I walked to the HQ so I could stretch the legs and listen to some hip-hop (Ugly Heroes).

I was relaxed all the way to the start of the race and into it. I put no pressure on myself and tried to stay away from the red line. It’s hard not to push over the early stages but I knew it would come back to haunt me if I wasn’t disciplined; 7.8 undulating mixed terrain miles is not to be trifled with after a month out! The start of this race is typically a breakneck affair, all uphill though, so I tried to stay on my easy pace.

After a mile or so, especially after a key descent (which is very much my forte), I was actually in 3rd, about 20 seconds behind a club-mate. And miraculously that’s how it stayed for miles.

Tasty little climb; Tiverton Harrier behind me finished 4th

I was very aware of somebody blowing hard trying to catch me on a long climb just after half-way, but I knew there was a shorter, tougher climb to come so I tried not to panic. I hate looking over my shoulder, it paralyzes me, so I just tried to run tactically, saving myself for tough bits and trying to keep a kick in store.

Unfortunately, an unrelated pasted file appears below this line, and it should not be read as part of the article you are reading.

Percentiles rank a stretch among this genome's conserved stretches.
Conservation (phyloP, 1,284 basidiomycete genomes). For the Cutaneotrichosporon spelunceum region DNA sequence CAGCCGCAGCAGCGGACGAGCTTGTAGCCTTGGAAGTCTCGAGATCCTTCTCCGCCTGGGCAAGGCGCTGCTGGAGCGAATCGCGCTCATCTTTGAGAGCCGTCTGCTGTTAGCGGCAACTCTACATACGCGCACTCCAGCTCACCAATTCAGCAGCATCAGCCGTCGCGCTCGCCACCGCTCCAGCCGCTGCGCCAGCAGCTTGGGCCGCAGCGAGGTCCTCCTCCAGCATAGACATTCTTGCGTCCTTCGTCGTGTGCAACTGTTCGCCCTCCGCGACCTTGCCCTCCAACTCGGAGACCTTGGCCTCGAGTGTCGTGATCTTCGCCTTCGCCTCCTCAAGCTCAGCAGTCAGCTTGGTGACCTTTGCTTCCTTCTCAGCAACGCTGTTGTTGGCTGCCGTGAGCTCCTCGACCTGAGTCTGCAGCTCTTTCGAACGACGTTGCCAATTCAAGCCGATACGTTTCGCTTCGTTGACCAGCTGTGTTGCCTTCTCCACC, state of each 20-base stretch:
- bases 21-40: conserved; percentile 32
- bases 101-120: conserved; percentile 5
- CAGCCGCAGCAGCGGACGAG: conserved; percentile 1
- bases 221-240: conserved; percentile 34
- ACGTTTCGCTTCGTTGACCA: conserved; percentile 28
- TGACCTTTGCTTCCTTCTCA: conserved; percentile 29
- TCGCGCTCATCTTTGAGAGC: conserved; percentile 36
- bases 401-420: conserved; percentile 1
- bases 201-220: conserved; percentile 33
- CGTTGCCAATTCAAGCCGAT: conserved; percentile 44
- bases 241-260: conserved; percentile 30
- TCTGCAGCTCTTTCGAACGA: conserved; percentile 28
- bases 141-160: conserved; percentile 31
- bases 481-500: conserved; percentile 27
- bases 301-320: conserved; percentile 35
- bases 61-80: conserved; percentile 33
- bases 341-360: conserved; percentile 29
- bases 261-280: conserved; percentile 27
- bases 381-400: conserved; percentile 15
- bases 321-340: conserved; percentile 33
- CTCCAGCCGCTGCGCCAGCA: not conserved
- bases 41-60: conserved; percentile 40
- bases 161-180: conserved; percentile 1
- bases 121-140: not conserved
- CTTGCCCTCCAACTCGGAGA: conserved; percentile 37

The last c. 1/2 mile of the race is mostly down-hill, so after a final road crossing I started giving it all I had. I had the fear by now, how could I not?! I’d had no expectations and poor fitness and I was minutes and seconds away from a ‘podium’ finish!

As I wiggled through a footpath gate and joined the final road descent to the finish and the bulk of supporters, I was feeling a real range of emotions. It’s hard to remember exactly, I know I was still worried about having to pull out a final sprint but I thought I had it in me. I knew our club would be delighted to have had two runners in the top 3 and I was looking forward to seeing friends. I was excited to see my clubmate, knowing he would be really pleased with his performance. And with seconds to go, I was feeling a real sense of pride in myself, for coming in from such a patchy summer to get something out of a race that I wasn’t even sure I would run 2 days beforehand.